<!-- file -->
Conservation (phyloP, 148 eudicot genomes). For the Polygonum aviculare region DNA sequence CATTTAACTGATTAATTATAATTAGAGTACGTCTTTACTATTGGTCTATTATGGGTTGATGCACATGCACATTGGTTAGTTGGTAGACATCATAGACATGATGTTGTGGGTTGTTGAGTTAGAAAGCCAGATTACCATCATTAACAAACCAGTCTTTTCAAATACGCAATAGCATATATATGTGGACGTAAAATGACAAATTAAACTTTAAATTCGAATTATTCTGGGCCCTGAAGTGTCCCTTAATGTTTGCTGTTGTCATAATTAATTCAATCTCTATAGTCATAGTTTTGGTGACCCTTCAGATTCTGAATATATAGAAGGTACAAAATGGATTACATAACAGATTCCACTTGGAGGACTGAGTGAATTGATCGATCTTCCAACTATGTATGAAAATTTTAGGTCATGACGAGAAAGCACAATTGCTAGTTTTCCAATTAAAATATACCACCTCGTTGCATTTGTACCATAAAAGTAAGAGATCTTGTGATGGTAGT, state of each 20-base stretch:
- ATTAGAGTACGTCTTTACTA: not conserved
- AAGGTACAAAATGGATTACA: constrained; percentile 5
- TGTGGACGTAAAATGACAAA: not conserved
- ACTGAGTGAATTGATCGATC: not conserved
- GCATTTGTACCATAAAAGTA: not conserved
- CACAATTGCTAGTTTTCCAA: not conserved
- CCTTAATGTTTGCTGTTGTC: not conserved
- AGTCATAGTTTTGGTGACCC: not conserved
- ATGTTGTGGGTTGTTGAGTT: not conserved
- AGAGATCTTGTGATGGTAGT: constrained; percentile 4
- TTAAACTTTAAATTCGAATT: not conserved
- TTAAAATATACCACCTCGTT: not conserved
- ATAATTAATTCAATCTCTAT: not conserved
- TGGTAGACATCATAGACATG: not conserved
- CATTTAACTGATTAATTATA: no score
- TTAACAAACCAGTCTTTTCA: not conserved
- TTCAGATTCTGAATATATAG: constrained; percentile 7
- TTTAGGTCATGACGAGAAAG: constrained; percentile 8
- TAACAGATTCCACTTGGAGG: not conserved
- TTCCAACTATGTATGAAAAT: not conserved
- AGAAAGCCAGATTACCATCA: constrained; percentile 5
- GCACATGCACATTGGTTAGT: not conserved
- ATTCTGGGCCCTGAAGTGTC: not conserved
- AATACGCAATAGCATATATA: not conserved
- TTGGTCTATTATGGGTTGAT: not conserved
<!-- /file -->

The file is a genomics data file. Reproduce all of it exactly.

Conservation (phyloP, 148 eudicot genomes). For the Polygonum aviculare region DNA sequence CATTTAACTGATTAATTATAATTAGAGTACGTCTTTACTATTGGTCTATTATGGGTTGATGCACATGCACATTGGTTAGTTGGTAGACATCATAGACATGATGTTGTGGGTTGTTGAGTTAGAAAGCCAGATTACCATCATTAACAAACCAGTCTTTTCAAATACGCAATAGCATATATATGTGGACGTAAAATGACAAATTAAACTTTAAATTCGAATTATTCTGGGCCCTGAAGTGTCCCTTAATGTTTGCTGTTGTCATAATTAATTCAATCTCTATAGTCATAGTTTTGGTGACCCTTCAGATTCTGAATATATAGAAGGTACAAAATGGATTACATAACAGATTCCACTTGGAGGACTGAGTGAATTGATCGATCTTCCAACTATGTATGAAAATTTTAGGTCATGACGAGAAAGCACAATTGCTAGTTTTCCAATTAAAATATACCACCTCGTTGCATTTGTACCATAAAAGTAAGAGATCTTGTGATGGTAGT, state of each 20-base stretch:
- ATTAGAGTACGTCTTTACTA: not conserved
- AAGGTACAAAATGGATTACA: constrained; percentile 5
- TGTGGACGTAAAATGACAAA: not conserved
- ACTGAGTGAATTGATCGATC: not conserved
- GCATTTGTACCATAAAAGTA: not conserved
- CACAATTGCTAGTTTTCCAA: not conserved
- CCTTAATGTTTGCTGTTGTC: not conserved
- AGTCATAGTTTTGGTGACCC: not conserved
- ATGTTGTGGGTTGTTGAGTT: not conserved
- AGAGATCTTGTGATGGTAGT: constrained; percentile 4
- TTAAACTTTAAATTCGAATT: not conserved
- TTAAAATATACCACCTCGTT: not conserved
- ATAATTAATTCAATCTCTAT: not conserved
- TGGTAGACATCATAGACATG: not conserved
- CATTTAACTGATTAATTATA: no score
- TTAACAAACCAGTCTTTTCA: not conserved
- TTCAGATTCTGAATATATAG: constrained; percentile 7
- TTTAGGTCATGACGAGAAAG: constrained; percentile 8
- TAACAGATTCCACTTGGAGG: not conserved
- TTCCAACTATGTATGAAAAT: not conserved
- AGAAAGCCAGATTACCATCA: constrained; percentile 5
- GCACATGCACATTGGTTAGT: not conserved
- ATTCTGGGCCCTGAAGTGTC: not conserved
- AATACGCAATAGCATATATA: not conserved
- TTGGTCTATTATGGGTTGAT: not conserved